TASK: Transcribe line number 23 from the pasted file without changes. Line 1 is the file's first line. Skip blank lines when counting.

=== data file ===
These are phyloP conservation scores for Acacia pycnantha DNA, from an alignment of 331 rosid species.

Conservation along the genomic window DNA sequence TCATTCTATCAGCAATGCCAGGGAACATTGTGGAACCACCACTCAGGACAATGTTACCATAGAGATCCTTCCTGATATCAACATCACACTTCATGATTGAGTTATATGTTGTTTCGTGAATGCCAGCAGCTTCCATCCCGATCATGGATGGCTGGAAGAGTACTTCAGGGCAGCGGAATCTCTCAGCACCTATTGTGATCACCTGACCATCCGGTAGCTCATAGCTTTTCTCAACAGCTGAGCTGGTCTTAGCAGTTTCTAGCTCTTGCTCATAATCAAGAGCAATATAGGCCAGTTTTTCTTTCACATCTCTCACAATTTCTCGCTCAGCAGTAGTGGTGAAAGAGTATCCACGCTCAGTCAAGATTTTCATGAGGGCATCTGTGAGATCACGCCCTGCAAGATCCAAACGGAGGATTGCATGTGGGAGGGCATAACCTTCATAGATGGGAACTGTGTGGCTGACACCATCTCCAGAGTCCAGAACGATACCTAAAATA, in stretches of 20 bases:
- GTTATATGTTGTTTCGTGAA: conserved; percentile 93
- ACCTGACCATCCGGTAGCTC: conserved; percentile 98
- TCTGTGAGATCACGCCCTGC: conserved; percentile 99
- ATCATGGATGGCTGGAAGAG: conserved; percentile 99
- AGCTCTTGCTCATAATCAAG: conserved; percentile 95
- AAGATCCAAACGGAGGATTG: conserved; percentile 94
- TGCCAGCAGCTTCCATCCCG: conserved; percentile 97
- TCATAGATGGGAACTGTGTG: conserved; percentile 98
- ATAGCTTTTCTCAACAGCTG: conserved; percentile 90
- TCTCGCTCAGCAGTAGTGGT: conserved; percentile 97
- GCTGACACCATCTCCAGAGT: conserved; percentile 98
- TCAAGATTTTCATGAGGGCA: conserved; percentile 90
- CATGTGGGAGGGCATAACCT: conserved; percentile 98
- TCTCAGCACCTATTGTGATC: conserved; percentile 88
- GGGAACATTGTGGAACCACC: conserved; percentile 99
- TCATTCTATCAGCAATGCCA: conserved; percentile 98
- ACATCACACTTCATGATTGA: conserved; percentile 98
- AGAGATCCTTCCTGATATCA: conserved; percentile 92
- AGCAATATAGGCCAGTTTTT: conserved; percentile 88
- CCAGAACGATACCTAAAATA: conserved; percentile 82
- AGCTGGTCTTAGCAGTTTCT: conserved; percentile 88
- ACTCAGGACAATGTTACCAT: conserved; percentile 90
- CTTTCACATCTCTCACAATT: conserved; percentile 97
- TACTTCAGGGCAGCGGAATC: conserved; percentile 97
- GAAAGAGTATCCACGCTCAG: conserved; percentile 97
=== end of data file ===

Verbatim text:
- AGCTGGTCTTAGCAGTTTCT: conserved; percentile 88